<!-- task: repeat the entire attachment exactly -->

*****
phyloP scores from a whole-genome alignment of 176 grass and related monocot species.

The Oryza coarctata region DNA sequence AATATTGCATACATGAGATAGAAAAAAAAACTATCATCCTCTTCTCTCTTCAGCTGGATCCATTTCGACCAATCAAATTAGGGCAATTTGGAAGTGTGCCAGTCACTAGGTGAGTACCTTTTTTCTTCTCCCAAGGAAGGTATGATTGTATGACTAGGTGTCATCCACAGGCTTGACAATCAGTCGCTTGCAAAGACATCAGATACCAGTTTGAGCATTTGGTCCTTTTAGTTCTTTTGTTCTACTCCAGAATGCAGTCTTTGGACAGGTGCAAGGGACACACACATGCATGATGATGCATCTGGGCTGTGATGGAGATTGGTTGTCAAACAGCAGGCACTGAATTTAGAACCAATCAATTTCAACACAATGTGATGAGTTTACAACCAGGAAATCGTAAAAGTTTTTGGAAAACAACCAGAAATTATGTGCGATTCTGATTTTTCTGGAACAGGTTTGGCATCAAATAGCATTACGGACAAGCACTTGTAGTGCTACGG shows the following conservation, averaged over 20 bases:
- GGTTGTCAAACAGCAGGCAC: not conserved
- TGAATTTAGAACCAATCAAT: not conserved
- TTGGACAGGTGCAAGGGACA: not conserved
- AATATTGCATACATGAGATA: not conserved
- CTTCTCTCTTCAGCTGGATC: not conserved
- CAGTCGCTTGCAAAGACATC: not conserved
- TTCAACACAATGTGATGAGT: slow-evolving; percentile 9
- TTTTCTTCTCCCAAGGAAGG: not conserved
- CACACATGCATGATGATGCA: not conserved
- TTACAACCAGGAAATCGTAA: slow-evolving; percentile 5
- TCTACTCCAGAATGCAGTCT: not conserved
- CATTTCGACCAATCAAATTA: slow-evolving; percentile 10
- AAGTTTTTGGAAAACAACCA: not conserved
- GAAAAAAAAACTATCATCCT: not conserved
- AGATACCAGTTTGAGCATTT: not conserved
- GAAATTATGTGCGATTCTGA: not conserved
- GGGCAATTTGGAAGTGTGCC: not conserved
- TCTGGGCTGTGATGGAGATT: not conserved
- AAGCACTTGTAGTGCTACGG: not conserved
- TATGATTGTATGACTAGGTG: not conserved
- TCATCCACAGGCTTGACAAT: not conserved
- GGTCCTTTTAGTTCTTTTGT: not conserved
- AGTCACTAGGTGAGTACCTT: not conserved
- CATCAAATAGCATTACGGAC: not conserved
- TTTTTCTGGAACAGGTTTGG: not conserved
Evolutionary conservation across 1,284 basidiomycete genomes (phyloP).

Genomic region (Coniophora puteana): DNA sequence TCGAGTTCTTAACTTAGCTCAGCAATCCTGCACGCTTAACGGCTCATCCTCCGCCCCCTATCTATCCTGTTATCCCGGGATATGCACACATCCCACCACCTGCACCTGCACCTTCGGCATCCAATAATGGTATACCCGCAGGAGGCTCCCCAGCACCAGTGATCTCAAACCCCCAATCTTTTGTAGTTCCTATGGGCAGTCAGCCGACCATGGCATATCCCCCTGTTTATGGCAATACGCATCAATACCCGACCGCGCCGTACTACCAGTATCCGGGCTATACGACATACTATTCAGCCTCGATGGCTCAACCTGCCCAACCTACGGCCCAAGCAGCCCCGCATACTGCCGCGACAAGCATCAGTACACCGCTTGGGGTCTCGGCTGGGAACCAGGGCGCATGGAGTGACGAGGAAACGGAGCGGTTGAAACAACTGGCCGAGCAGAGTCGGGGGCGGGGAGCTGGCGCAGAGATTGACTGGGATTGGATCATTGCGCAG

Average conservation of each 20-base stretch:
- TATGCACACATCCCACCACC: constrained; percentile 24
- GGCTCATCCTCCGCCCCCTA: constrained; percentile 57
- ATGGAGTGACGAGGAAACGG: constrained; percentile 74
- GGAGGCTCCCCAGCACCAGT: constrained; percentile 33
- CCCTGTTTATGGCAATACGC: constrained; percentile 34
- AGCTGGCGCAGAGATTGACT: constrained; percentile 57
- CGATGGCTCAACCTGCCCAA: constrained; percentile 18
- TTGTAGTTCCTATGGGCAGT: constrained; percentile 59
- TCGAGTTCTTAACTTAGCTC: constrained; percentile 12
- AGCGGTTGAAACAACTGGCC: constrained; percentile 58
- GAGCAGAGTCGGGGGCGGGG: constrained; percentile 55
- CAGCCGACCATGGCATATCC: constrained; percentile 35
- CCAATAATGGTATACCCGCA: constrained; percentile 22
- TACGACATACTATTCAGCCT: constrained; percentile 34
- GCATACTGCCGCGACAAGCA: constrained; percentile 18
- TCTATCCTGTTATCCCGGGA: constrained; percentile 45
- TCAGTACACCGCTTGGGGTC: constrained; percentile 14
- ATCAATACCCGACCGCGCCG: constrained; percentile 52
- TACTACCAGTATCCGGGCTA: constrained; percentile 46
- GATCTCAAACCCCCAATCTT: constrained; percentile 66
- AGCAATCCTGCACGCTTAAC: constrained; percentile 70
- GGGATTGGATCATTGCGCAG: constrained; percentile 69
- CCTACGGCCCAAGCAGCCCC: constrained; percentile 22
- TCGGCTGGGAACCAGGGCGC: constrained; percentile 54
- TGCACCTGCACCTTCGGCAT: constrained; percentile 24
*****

phyloP scores from a whole-genome alignment of 176 grass and related monocot species.

The Oryza coarctata region DNA sequence AATATTGCATACATGAGATAGAAAAAAAAACTATCATCCTCTTCTCTCTTCAGCTGGATCCATTTCGACCAATCAAATTAGGGCAATTTGGAAGTGTGCCAGTCACTAGGTGAGTACCTTTTTTCTTCTCCCAAGGAAGGTATGATTGTATGACTAGGTGTCATCCACAGGCTTGACAATCAGTCGCTTGCAAAGACATCAGATACCAGTTTGAGCATTTGGTCCTTTTAGTTCTTTTGTTCTACTCCAGAATGCAGTCTTTGGACAGGTGCAAGGGACACACACATGCATGATGATGCATCTGGGCTGTGATGGAGATTGGTTGTCAAACAGCAGGCACTGAATTTAGAACCAATCAATTTCAACACAATGTGATGAGTTTACAACCAGGAAATCGTAAAAGTTTTTGGAAAACAACCAGAAATTATGTGCGATTCTGATTTTTCTGGAACAGGTTTGGCATCAAATAGCATTACGGACAAGCACTTGTAGTGCTACGG shows the following conservation, averaged over 20 bases:
- GGTTGTCAAACAGCAGGCAC: not conserved
- TGAATTTAGAACCAATCAAT: not conserved
- TTGGACAGGTGCAAGGGACA: not conserved
- AATATTGCATACATGAGATA: not conserved
- CTTCTCTCTTCAGCTGGATC: not conserved
- CAGTCGCTTGCAAAGACATC: not conserved
- TTCAACACAATGTGATGAGT: slow-evolving; percentile 9
- TTTTCTTCTCCCAAGGAAGG: not conserved
- CACACATGCATGATGATGCA: not conserved
- TTACAACCAGGAAATCGTAA: slow-evolving; percentile 5
- TCTACTCCAGAATGCAGTCT: not conserved
- CATTTCGACCAATCAAATTA: slow-evolving; percentile 10
- AAGTTTTTGGAAAACAACCA: not conserved
- GAAAAAAAAACTATCATCCT: not conserved
- AGATACCAGTTTGAGCATTT: not conserved
- GAAATTATGTGCGATTCTGA: not conserved
- GGGCAATTTGGAAGTGTGCC: not conserved
- TCTGGGCTGTGATGGAGATT: not conserved
- AAGCACTTGTAGTGCTACGG: not conserved
- TATGATTGTATGACTAGGTG: not conserved
- TCATCCACAGGCTTGACAAT: not conserved
- GGTCCTTTTAGTTCTTTTGT: not conserved
- AGTCACTAGGTGAGTACCTT: not conserved
- CATCAAATAGCATTACGGAC: not conserved
- TTTTTCTGGAACAGGTTTGG: not conserved
Evolutionary conservation across 1,284 basidiomycete genomes (phyloP).

Genomic region (Coniophora puteana): DNA sequence TCGAGTTCTTAACTTAGCTCAGCAATCCTGCACGCTTAACGGCTCATCCTCCGCCCCCTATCTATCCTGTTATCCCGGGATATGCACACATCCCACCACCTGCACCTGCACCTTCGGCATCCAATAATGGTATACCCGCAGGAGGCTCCCCAGCACCAGTGATCTCAAACCCCCAATCTTTTGTAGTTCCTATGGGCAGTCAGCCGACCATGGCATATCCCCCTGTTTATGGCAATACGCATCAATACCCGACCGCGCCGTACTACCAGTATCCGGGCTATACGACATACTATTCAGCCTCGATGGCTCAACCTGCCCAACCTACGGCCCAAGCAGCCCCGCATACTGCCGCGACAAGCATCAGTACACCGCTTGGGGTCTCGGCTGGGAACCAGGGCGCATGGAGTGACGAGGAAACGGAGCGGTTGAAACAACTGGCCGAGCAGAGTCGGGGGCGGGGAGCTGGCGCAGAGATTGACTGGGATTGGATCATTGCGCAG

Average conservation of each 20-base stretch:
- TATGCACACATCCCACCACC: constrained; percentile 24
- GGCTCATCCTCCGCCCCCTA: constrained; percentile 57
- ATGGAGTGACGAGGAAACGG: constrained; percentile 74
- GGAGGCTCCCCAGCACCAGT: constrained; percentile 33
- CCCTGTTTATGGCAATACGC: constrained; percentile 34
- AGCTGGCGCAGAGATTGACT: constrained; percentile 57
- CGATGGCTCAACCTGCCCAA: constrained; percentile 18
- TTGTAGTTCCTATGGGCAGT: constrained; percentile 59
- TCGAGTTCTTAACTTAGCTC: constrained; percentile 12
- AGCGGTTGAAACAACTGGCC: constrained; percentile 58
- GAGCAGAGTCGGGGGCGGGG: constrained; percentile 55
- CAGCCGACCATGGCATATCC: constrained; percentile 35
- CCAATAATGGTATACCCGCA: constrained; percentile 22
- TACGACATACTATTCAGCCT: constrained; percentile 34
- GCATACTGCCGCGACAAGCA: constrained; percentile 18
- TCTATCCTGTTATCCCGGGA: constrained; percentile 45
- TCAGTACACCGCTTGGGGTC: constrained; percentile 14
- ATCAATACCCGACCGCGCCG: constrained; percentile 52
- TACTACCAGTATCCGGGCTA: constrained; percentile 46
- GATCTCAAACCCCCAATCTT: constrained; percentile 66
- AGCAATCCTGCACGCTTAAC: constrained; percentile 70
- GGGATTGGATCATTGCGCAG: constrained; percentile 69
- CCTACGGCCCAAGCAGCCCC: constrained; percentile 22
- TCGGCTGGGAACCAGGGCGC: constrained; percentile 54
- TGCACCTGCACCTTCGGCAT: constrained; percentile 24